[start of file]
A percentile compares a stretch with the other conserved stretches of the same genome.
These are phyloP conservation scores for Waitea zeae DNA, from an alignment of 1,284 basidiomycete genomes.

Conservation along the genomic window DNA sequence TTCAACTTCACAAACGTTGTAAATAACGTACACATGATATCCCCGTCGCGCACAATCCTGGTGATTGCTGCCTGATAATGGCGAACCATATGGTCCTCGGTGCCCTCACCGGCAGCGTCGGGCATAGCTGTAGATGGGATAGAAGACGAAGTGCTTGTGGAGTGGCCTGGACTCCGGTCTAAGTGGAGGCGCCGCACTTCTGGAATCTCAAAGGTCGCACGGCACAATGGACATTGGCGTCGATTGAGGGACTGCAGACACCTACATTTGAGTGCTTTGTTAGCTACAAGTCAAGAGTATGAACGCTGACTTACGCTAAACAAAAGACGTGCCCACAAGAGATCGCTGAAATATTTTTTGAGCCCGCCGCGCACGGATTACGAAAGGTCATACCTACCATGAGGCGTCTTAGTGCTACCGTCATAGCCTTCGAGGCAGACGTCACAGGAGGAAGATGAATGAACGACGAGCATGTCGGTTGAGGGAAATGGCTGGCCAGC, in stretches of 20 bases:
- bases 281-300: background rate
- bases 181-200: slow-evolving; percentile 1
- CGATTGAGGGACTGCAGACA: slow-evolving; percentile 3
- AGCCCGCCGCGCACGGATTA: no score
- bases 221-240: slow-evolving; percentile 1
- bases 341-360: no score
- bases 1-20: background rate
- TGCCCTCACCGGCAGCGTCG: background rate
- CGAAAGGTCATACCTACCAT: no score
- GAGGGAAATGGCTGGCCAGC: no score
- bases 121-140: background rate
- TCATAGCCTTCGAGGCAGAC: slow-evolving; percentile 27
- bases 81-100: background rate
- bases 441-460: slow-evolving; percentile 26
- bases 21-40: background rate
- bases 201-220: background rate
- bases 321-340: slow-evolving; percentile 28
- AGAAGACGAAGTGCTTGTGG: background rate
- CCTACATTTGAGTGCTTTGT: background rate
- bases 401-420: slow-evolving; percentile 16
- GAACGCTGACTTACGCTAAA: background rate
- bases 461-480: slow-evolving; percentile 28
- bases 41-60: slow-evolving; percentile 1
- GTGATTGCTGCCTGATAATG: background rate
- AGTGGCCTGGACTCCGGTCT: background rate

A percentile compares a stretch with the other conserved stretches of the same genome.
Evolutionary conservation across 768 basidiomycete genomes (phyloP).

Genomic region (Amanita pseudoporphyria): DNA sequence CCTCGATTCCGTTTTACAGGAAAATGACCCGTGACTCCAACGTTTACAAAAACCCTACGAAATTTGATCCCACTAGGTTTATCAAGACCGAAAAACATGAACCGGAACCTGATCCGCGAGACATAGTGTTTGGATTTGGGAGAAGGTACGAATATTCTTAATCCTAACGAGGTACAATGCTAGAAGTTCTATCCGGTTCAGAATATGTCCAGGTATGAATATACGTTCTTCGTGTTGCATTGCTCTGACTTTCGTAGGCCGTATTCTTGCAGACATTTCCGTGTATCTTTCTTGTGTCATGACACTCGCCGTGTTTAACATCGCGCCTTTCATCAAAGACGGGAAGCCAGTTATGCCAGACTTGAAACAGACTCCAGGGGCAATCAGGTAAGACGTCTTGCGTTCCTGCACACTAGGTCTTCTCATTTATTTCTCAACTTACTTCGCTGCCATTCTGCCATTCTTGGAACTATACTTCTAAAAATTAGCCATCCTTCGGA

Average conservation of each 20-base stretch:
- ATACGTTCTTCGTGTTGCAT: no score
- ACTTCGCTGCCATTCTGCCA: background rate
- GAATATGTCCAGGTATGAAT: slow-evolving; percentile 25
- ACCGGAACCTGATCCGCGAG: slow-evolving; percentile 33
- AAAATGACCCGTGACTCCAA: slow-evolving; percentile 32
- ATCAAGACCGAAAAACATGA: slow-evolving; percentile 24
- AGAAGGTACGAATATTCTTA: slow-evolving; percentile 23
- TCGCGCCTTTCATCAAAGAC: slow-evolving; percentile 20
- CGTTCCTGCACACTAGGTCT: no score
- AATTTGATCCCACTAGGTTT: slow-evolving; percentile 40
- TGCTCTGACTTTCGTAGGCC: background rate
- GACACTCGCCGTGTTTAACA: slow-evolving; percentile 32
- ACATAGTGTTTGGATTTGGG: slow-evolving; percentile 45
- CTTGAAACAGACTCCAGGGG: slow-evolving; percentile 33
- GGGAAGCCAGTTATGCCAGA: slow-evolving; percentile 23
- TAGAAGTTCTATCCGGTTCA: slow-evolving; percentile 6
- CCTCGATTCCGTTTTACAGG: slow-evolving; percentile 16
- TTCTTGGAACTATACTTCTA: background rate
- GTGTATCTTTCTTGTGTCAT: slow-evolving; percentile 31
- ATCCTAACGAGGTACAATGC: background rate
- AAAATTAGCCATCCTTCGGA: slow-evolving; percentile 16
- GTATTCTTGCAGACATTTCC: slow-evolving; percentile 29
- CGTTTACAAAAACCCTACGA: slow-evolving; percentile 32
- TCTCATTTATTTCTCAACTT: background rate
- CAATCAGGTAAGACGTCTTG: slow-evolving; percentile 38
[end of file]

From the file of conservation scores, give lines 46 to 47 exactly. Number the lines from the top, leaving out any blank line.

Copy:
- CTTGAAACAGACTCCAGGGG: slow-evolving; percentile 33
- GGGAAGCCAGTTATGCCAGA: slow-evolving; percentile 23